Nagsasa Cove: Anawangin’s Bigger Cousin

Nagsasa Cove, San Antonio, Zambales with sandbar in foreground
If you enjoyed what Anawangin Cove in San Antonio, Zambales has to offer we’re sure you will find this haven even better. Nagsasa Cove is similar to Anawangin but it’s bigger and more pristine. It’s also less crowded for the moment.

Leo visited Nagsasa just this summer (2010). Virtually unknown until around two years ago, Nagsasa has been a place of retreat for travelers who try to avoid the crowds in Anawangin especially on weekends. Even that may soon change as Leo noticed a line of tables and huts on the southern end of the beach where it had been bare not more than two years ago – and a pretty good number of visitors. There used to be a small Aeta settlement here but it has now grown into a campsite. Still Nagsasa is more tranquil and relatively untouched compared to Anawangin. A favorite of photographers, Nagsasa is another must-visit place for the shoestring traveler. It’s hard not to spot a group of photographers at work around the long stretch of grayish-white beach, the wide and shallow creek at the back of the cove or the valley farther back.

view of the beach in Nagsasa Cove, San Antonio, Zambales
Jade-green waters off the beach in Nagsasa Cove, San Antonio, Zambales,

It takes an hour by boat to reach Nagsasa from the fishing village of Pundaquit, Zambales the normal jump-off point for boats traveling to the cove (assuming the seas are relatively calm). That’s about 30 minutes from Anawangin if you’re doing both destinations in one trip. It’s also possible to do an 8-hour trek all the way from Pundaquit.
mouth of the creek with evergreen trees in the background, Nagsasa Cove
The first things Leo noticed as the boat inched its way towards Nagsasa’s shores were the jade-green waters and the long stretch of grayish white volcanic sand. And then there is the by-now familiar cluster of evergreen trees that line a good stretch of the beach. It’s Anawangin all over again but grander and more scenic. The waters around the cove are a brighter shade of turquoise compared to the former. The beach is almost devoid of corals and rocks but the waters are not deep and look ideal for swimming. According to the boat guide and locals parrot fishes can be seen in these waters. Indeed there was a group of folks spear-fishing not very far from the shore.

There is a wide and shallow creek just at the back of the cove that drains out into the sea with evergreen trees lining its banks. The creek is an unforgettable picture of serenity. It is shallow enough and so clear one can easily make out several fishes that were apparently trapped by the low tide. While crossing this creek at the spot where it empties into the sea, Leo suddenly sank to his knees at his right foot. Struggling to extricate himself from the quagmire, he initially feared he had stepped into quicksand. Eventually he was able to free his right foot but when he lifted it his slipper was gone! Only then did he remember that this was not typical sand from corals but volcanic material from Mt. Pinatubo and no different from the lahar that devastated villages in Pampanga and Tarlac every time it rained heavily in those areas where lahar was deposited. That volcanic sand at the mouth of the creek is really soft and loose.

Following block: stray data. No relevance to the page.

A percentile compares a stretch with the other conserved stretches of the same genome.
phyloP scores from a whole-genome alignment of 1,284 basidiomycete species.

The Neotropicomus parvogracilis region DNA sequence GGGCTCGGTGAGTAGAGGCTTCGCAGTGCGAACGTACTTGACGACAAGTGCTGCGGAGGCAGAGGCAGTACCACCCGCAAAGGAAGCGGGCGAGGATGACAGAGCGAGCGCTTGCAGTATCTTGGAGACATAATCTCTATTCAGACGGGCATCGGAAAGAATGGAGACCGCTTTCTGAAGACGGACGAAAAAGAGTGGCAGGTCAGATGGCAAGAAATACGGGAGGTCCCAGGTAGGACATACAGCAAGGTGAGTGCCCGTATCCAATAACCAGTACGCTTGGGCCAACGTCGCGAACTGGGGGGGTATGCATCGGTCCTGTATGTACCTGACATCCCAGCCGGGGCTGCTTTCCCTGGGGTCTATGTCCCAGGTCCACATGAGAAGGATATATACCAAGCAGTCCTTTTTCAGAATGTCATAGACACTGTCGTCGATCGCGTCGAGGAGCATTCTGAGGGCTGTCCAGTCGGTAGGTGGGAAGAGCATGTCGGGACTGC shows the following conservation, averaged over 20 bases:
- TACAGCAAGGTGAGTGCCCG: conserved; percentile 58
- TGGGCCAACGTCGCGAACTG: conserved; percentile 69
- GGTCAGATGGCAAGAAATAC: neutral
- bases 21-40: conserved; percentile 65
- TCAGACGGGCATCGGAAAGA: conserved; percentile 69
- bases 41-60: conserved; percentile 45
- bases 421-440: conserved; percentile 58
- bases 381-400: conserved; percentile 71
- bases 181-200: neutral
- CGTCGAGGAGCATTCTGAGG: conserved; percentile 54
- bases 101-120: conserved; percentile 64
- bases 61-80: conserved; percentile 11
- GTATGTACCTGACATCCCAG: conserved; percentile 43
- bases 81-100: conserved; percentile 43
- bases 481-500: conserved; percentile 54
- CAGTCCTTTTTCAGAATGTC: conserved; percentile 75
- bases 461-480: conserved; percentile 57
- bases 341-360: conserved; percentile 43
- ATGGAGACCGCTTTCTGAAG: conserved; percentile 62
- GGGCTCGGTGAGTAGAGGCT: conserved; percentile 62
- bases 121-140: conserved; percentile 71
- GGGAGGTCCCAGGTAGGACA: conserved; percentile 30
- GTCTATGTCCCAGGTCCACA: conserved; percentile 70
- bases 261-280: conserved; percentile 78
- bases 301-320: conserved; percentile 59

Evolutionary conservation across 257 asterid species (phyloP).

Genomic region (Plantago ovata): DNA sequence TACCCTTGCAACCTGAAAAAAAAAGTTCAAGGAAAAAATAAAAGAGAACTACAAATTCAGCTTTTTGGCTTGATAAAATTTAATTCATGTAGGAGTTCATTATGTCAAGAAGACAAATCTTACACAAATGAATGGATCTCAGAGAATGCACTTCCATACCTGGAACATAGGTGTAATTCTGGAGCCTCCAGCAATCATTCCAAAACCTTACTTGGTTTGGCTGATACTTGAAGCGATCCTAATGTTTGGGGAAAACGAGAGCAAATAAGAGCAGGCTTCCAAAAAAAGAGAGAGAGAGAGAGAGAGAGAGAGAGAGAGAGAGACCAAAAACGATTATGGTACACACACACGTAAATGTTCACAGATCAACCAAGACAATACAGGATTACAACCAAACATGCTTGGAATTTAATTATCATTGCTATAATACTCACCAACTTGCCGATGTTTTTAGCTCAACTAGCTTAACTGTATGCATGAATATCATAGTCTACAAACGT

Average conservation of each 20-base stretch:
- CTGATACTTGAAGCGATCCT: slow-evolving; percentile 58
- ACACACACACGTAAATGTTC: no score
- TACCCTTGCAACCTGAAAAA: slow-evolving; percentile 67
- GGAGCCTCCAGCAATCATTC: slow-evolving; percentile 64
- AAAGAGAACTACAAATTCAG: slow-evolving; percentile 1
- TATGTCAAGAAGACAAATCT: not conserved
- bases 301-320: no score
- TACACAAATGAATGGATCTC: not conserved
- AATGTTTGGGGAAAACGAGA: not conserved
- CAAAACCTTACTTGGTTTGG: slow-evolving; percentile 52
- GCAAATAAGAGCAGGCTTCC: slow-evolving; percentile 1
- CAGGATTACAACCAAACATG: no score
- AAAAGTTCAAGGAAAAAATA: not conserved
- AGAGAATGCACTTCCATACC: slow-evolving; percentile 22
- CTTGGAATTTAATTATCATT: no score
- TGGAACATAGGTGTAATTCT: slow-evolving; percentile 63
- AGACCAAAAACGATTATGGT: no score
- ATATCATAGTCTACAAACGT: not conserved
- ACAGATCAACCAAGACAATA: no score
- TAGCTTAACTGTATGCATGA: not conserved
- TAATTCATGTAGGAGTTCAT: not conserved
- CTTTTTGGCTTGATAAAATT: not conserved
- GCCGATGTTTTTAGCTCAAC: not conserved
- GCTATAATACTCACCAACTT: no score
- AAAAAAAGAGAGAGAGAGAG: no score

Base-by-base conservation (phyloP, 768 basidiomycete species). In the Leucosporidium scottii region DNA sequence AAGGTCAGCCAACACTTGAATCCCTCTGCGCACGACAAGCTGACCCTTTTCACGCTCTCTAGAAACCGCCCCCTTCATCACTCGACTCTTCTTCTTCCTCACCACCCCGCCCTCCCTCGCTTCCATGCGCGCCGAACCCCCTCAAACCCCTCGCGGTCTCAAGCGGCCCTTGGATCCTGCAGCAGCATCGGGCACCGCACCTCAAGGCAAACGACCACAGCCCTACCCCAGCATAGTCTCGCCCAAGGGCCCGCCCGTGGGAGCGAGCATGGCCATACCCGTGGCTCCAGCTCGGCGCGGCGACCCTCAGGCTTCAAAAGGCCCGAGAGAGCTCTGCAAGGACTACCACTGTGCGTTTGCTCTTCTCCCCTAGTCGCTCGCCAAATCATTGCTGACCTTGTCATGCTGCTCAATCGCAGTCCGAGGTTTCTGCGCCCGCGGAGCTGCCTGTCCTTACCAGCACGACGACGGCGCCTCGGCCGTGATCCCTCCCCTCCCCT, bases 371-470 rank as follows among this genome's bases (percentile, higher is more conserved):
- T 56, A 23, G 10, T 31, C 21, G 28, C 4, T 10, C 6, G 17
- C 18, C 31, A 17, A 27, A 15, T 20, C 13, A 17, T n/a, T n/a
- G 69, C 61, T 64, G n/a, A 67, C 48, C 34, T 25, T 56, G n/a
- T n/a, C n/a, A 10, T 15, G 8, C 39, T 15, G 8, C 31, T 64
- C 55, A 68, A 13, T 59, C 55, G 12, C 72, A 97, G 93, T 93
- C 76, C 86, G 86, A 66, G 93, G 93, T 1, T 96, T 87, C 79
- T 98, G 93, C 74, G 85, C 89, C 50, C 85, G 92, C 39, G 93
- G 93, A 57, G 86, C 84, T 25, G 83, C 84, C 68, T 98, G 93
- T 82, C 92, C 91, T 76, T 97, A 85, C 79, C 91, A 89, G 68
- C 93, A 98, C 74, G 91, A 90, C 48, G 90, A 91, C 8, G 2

creek lined by evergreen trees leads to the sea at Nagsasa Cove
A creek lined by evergreen trees making its way to the sea. Nagsasa Cove.

Beyond the creek and cluster of evergreens is a valley framed by a group of rolling hills. Even during the hot summer the valley scenery was something to behold. One friend remarked that it certainly did not look like the Philippines. We could hardly believe it when we read from a blog that the area had been used for target practice by US Air Force bombers based at Clark Air Base several years back.
sandy beach with huts, Nagsasa Cove
Huts have now appeared on the sandy beach area in Nagsasa Cove.

While interacting with the locals back at the campsite, Leo learned that, just like at Anawangin, the sand and evergreen trees were absent before Mt. Pinatubo erupted in 1991. The shoreline was closer to the line of hills behind the present cove. Some enterprising locals have settled here besides the Aetas and seemed intent on developing the place for tourism, albeit not on a grand commercial scale and at rates still affordable for the shoestring traveler. It would really be nice if they can do it along the lines of eco-tourism, preserving the beauty of the place in the process.

For now Nagsasa is the tranquil and laid-back alternative to Anawangin Cove. Let’s hope and pray it stays that way for years to come.

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